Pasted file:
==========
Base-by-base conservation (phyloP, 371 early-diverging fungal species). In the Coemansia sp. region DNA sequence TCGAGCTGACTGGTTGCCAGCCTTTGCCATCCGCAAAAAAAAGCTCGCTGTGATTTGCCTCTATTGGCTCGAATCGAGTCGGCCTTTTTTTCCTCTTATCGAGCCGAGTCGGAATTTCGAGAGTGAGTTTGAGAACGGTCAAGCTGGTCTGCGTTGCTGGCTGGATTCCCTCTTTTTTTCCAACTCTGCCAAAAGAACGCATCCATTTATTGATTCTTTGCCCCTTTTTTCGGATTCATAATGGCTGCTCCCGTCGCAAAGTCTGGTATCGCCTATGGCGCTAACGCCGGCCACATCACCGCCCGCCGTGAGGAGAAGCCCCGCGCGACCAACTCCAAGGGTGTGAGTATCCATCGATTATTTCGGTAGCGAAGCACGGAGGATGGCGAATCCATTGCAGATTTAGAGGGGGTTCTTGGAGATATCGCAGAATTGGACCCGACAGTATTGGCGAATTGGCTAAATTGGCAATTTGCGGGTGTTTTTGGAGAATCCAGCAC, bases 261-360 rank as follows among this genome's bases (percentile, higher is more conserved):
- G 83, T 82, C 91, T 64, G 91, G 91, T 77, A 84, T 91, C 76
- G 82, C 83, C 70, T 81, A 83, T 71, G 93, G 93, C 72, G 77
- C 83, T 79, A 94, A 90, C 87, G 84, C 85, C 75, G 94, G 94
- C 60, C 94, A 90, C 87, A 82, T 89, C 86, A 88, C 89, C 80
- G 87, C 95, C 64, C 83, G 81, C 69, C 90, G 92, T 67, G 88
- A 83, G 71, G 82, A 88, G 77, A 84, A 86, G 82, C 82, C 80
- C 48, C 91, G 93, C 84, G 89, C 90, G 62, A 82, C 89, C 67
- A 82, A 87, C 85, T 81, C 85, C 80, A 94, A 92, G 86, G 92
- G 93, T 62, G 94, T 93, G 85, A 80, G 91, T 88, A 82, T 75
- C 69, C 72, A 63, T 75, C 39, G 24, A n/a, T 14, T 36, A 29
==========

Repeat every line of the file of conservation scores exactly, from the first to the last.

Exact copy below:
Base-by-base conservation (phyloP, 371 early-diverging fungal species). In the Coemansia sp. region DNA sequence TCGAGCTGACTGGTTGCCAGCCTTTGCCATCCGCAAAAAAAAGCTCGCTGTGATTTGCCTCTATTGGCTCGAATCGAGTCGGCCTTTTTTTCCTCTTATCGAGCCGAGTCGGAATTTCGAGAGTGAGTTTGAGAACGGTCAAGCTGGTCTGCGTTGCTGGCTGGATTCCCTCTTTTTTTCCAACTCTGCCAAAAGAACGCATCCATTTATTGATTCTTTGCCCCTTTTTTCGGATTCATAATGGCTGCTCCCGTCGCAAAGTCTGGTATCGCCTATGGCGCTAACGCCGGCCACATCACCGCCCGCCGTGAGGAGAAGCCCCGCGCGACCAACTCCAAGGGTGTGAGTATCCATCGATTATTTCGGTAGCGAAGCACGGAGGATGGCGAATCCATTGCAGATTTAGAGGGGGTTCTTGGAGATATCGCAGAATTGGACCCGACAGTATTGGCGAATTGGCTAAATTGGCAATTTGCGGGTGTTTTTGGAGAATCCAGCAC, bases 261-360 rank as follows among this genome's bases (percentile, higher is more conserved):
- G 83, T 82, C 91, T 64, G 91, G 91, T 77, A 84, T 91, C 76
- G 82, C 83, C 70, T 81, A 83, T 71, G 93, G 93, C 72, G 77
- C 83, T 79, A 94, A 90, C 87, G 84, C 85, C 75, G 94, G 94
- C 60, C 94, A 90, C 87, A 82, T 89, C 86, A 88, C 89, C 80
- G 87, C 95, C 64, C 83, G 81, C 69, C 90, G 92, T 67, G 88
- A 83, G 71, G 82, A 88, G 77, A 84, A 86, G 82, C 82, C 80
- C 48, C 91, G 93, C 84, G 89, C 90, G 62, A 82, C 89, C 67
- A 82, A 87, C 85, T 81, C 85, C 80, A 94, A 92, G 86, G 92
- G 93, T 62, G 94, T 93, G 85, A 80, G 91, T 88, A 82, T 75
- C 69, C 72, A 63, T 75, C 39, G 24, A n/a, T 14, T 36, A 29